Some lawmakers argued that the unintended consequences of restricting the interest rate charged by Payday loans would lead to hurt people.
Rep. Bill Coley said, “You’ve got the cart way before the horse,” he said, telling supporters they were being pious by trying to protect people from themselves. “Let’s find an alternative where people can borrow money from before we axe their only line of credit.” Rep. Coley then tried to a procedural move to send the bill back to the committee where he tried to kill the bill just a few weeks before.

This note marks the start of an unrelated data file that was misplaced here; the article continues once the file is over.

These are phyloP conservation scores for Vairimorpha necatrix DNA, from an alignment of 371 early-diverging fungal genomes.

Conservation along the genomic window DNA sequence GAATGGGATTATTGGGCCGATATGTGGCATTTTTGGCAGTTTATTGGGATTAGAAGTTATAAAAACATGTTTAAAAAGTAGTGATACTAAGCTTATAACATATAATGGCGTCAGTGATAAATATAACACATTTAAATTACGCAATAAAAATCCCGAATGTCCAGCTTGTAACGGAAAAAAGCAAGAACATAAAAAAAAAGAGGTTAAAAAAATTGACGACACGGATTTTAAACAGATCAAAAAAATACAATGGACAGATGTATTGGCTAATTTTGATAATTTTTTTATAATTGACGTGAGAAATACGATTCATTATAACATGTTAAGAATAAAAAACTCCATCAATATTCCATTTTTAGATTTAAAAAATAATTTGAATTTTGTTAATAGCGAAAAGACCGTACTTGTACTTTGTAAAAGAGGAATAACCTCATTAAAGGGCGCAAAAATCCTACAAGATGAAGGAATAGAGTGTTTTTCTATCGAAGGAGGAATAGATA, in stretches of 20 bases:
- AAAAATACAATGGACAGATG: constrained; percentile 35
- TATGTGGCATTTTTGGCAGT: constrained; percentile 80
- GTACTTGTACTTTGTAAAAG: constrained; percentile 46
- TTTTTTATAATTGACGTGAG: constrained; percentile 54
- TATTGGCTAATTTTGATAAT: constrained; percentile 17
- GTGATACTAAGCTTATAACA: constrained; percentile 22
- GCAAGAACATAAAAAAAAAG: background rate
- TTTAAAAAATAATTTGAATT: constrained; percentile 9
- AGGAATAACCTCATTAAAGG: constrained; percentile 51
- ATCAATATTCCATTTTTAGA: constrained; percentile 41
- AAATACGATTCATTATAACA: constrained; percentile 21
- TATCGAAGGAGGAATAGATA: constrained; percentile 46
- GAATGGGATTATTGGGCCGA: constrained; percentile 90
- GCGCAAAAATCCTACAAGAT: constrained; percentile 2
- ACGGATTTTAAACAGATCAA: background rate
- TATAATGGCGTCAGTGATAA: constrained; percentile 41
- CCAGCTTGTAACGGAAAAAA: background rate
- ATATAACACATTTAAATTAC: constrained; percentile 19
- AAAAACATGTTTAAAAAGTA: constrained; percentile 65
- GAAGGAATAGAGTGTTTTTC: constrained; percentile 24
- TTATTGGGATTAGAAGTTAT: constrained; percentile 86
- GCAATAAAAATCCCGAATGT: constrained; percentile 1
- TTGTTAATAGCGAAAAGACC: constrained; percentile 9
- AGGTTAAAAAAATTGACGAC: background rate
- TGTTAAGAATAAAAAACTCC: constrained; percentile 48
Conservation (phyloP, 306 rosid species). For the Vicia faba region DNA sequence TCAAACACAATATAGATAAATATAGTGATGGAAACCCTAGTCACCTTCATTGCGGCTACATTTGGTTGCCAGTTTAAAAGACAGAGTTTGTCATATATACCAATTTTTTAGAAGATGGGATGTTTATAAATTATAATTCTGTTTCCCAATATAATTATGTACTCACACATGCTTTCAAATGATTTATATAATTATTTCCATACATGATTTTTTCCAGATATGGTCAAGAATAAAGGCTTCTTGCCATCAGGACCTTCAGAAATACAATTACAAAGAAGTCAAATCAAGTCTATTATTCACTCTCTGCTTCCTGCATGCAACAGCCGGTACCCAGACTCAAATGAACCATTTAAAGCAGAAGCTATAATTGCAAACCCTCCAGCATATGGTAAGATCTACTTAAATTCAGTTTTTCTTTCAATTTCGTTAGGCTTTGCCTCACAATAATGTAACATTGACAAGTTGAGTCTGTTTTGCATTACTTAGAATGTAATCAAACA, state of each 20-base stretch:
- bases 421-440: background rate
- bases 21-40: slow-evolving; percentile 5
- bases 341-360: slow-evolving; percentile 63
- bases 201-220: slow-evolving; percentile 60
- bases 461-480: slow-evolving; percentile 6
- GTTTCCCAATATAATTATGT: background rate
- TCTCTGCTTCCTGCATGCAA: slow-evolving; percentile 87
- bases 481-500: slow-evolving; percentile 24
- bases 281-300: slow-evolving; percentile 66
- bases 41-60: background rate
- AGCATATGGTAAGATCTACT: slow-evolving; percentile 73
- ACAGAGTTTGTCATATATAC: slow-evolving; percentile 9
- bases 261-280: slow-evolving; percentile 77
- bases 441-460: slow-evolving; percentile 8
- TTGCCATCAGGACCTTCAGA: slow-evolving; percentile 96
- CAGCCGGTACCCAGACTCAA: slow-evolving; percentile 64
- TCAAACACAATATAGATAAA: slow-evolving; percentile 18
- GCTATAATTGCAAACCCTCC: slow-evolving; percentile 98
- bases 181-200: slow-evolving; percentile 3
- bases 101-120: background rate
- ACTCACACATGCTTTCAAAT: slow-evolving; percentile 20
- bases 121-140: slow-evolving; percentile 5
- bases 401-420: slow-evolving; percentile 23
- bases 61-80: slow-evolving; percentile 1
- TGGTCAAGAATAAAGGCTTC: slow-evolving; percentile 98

The bill moves to restrict payday lenders to charge a maximum of 28%. This new bill would prohibit payday lenders from issuing checks and then charging customers to cash them, and would limit origination and credit-check fees on loans $1,000 or less to once every 90 days.
The opposition claim against the bill was that this legislation would cause the loss of 3,000 jobs in Ohio and people need to continue to have access to high rate payday loans because they have no other place to turn.